Ontario’s Ministry of Health should fund standing wheelchairs for people who have the potential for paid or voluntary employment.
Julianna Arva, Mark R Schmeler, Michelle L Lange, Daniel D Lipka, Lauren E Rosen. “RESNA position on the application of seat-elevating devices for wheelchair users.” Assist Technol. 2009 Summer. https://pubmed.ncbi.nlm.nih.gov/19715251/.
Chan BC, Nanwa N, Mittmann N, Bryant D, Coyte PC, Houghton PE. “The average cost of pressure ulcer management in a community dwelling spinal cord injury population”; International Wound Journal; 2013.
Health Quality Ontario. “Pressure Injuries: Care for Patients in All Settings.” Quality Standards. https://www.hqontario.ca/Portals/0/documents/evidence/quality-standards/qs-pressure-injuries-clinical-guide-en.pdf.
Independence Through Enhancement of Medicare and Medicaid (ITEM) Coalition. Letter to the Centers for Medicare and Medicaid Services. September 15, 2020. https://itemcoalition.files.wordpress.com/2020/09/letter-to-cms-re.-request-for-reconsideration-of-ncd-for-mae.pdf.
National Council on Disability. “NCD letter to CMS regarding standing and seat elevation systems”. August 31, 2020. https://ncd.gov/publications/2020/ncd-letter-cms-regarding-standing-and-seat-elevation-systems.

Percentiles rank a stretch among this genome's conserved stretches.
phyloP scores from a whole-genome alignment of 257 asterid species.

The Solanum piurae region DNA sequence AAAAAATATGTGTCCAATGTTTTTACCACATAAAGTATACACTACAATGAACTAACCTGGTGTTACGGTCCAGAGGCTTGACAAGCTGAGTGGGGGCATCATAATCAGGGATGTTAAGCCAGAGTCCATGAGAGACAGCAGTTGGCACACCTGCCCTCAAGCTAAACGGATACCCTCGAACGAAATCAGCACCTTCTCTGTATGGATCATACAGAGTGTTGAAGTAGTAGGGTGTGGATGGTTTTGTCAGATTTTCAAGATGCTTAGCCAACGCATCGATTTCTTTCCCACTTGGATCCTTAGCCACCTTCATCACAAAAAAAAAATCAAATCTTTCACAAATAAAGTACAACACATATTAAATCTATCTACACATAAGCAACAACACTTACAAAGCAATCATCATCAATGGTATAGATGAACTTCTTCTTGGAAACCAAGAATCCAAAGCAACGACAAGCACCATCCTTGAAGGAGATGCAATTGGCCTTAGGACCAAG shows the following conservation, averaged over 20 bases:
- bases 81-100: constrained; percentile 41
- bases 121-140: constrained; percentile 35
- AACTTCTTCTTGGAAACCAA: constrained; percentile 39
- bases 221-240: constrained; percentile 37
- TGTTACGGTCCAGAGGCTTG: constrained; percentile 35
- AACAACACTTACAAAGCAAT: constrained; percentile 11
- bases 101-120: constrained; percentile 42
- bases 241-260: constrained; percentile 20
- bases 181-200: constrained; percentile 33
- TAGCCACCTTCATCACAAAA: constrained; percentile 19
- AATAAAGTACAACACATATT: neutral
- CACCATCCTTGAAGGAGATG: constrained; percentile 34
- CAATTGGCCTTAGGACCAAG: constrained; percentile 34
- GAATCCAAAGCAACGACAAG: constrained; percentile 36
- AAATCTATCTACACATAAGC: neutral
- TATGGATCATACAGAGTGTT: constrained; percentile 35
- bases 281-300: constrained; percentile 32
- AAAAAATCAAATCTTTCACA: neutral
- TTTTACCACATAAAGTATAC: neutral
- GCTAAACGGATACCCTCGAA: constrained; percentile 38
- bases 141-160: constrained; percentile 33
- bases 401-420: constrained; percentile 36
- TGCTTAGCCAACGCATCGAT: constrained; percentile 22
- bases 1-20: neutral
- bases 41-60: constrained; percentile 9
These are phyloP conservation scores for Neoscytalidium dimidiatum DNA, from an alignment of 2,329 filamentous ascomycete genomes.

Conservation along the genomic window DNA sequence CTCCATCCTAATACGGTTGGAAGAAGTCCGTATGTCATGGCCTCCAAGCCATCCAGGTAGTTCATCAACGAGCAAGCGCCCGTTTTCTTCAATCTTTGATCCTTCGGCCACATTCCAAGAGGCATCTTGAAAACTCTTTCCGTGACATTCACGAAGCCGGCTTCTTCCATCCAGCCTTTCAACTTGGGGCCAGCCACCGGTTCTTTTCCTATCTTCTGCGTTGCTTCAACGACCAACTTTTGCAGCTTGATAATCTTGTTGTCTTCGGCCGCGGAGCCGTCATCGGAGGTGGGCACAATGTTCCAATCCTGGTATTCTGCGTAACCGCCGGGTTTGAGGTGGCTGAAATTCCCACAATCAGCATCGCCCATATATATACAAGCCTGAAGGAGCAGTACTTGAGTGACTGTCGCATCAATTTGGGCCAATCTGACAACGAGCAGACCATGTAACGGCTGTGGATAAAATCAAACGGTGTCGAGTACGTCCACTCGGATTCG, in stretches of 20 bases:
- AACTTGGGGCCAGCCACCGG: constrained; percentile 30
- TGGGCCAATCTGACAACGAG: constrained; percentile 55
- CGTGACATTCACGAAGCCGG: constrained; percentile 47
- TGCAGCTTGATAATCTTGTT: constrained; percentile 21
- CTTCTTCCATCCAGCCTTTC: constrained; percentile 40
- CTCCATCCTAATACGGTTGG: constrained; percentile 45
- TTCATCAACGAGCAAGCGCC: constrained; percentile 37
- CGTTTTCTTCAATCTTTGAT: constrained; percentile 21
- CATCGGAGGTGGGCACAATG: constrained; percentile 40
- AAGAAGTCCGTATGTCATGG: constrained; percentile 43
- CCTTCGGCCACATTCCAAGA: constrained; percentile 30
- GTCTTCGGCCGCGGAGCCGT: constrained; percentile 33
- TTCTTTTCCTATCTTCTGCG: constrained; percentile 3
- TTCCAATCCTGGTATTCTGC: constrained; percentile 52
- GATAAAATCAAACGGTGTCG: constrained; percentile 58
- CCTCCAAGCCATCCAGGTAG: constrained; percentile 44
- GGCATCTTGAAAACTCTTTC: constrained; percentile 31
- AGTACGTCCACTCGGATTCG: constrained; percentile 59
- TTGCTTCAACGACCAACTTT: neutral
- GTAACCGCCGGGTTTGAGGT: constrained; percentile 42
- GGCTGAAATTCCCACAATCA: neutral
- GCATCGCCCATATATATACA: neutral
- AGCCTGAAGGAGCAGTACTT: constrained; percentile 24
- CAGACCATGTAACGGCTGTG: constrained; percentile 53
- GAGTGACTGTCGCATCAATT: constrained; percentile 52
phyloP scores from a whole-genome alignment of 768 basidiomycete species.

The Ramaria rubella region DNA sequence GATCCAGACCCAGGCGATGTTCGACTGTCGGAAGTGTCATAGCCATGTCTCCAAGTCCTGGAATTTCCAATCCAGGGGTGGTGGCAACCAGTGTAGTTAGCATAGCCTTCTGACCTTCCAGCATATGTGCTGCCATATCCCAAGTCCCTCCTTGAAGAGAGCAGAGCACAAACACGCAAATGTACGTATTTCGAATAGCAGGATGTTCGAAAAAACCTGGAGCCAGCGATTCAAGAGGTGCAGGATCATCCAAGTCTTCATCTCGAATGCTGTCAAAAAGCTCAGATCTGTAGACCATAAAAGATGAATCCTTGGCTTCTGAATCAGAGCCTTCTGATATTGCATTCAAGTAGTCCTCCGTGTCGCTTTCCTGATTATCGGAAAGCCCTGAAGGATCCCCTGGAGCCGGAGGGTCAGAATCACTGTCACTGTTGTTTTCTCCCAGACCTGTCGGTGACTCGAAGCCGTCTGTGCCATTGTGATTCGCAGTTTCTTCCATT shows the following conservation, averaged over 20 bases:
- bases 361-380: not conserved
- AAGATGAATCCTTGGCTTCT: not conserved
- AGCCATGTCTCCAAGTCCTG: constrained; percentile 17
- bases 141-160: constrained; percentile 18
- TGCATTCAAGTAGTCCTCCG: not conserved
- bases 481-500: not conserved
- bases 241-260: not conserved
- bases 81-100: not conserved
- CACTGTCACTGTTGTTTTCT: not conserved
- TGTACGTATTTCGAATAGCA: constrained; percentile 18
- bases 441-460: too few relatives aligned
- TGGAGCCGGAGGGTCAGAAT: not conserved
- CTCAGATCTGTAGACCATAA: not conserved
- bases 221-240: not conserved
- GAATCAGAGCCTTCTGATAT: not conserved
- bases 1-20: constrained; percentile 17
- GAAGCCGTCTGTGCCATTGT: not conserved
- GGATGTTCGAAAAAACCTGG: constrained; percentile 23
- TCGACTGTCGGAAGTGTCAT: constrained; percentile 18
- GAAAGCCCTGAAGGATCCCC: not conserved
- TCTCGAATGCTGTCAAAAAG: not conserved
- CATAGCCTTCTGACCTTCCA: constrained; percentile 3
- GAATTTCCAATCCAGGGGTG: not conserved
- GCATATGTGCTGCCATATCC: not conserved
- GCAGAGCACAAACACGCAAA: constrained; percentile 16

Birgitta Nordström, Annika Näslund, Margareta Eriksson, Lars Nyberg and Lilly Ekenberg. “The Impact of Supported Standing on Well-Being and Quality of Life”. Physiotherapy Canada. 2013 Fall. https://www.ncbi.nlm.nih.gov/pmc/articles/PMC3817885/.
Linda Norton. “Lifts and transfers: Thoughts for caregivers” Caregiving Matters. October 5, 2012. https://caregivingmatters.ca/lifts-and-transfers-thoughts-for-caregivers/.
Rehabilitation Engineering & Assistive Technology Society of North America. “RESNA Position on the Application of Wheelchair Standing Devices”. March 2007. https://www.rstce.pitt.edu/RSTCE_Resources/RSTCE_Res_Doc/Resna_position_on_wheelchair_standers.pdf
University of Toronto, McMaster Health Forum and March of Dimes Canada. “AGE-WELL NCE: Access to Assistive Technology in Canada: A Jurisdictional Scan of Programs”. June 2017. https://agewell-nce.ca/wp-content/uploads/2019/01/age-well_jurisdictional-scan_2017_June-30_FINAL.pdf.
WorkSafeBC. “Handle With Care: Patient Handling and the Application of Ergonomics (MSI) Requirements”. https://www.worksafebc.com/en/resources/health-safety/books-guides/handle-with-care-patient-handling-application-ergonomics-musculoskeletal-msi-requirements?lang=en.
WSIB. “Independent Living Devices.” https://www.wsib.ca/en/operational-policy-manual/independent-living-devices. And University of Toronto, McMaster Health Forum and March of Dimes Canada. “AGE-WELL NCE: Access to Assistive Technology in Canada: A Jurisdictional Scan of Programs”. June 2017. https://agewell-nce.ca/wp-content/uploads/2019/01/age-well_jurisdictional-scan_2017_June-30_FINAL.pdf
Why does the Ontario government fund some mobility devices for Ontarians with disabilities, and yet it chooses not to fund the devices people need to get out of bed and go to the washroom? How does that make sense?.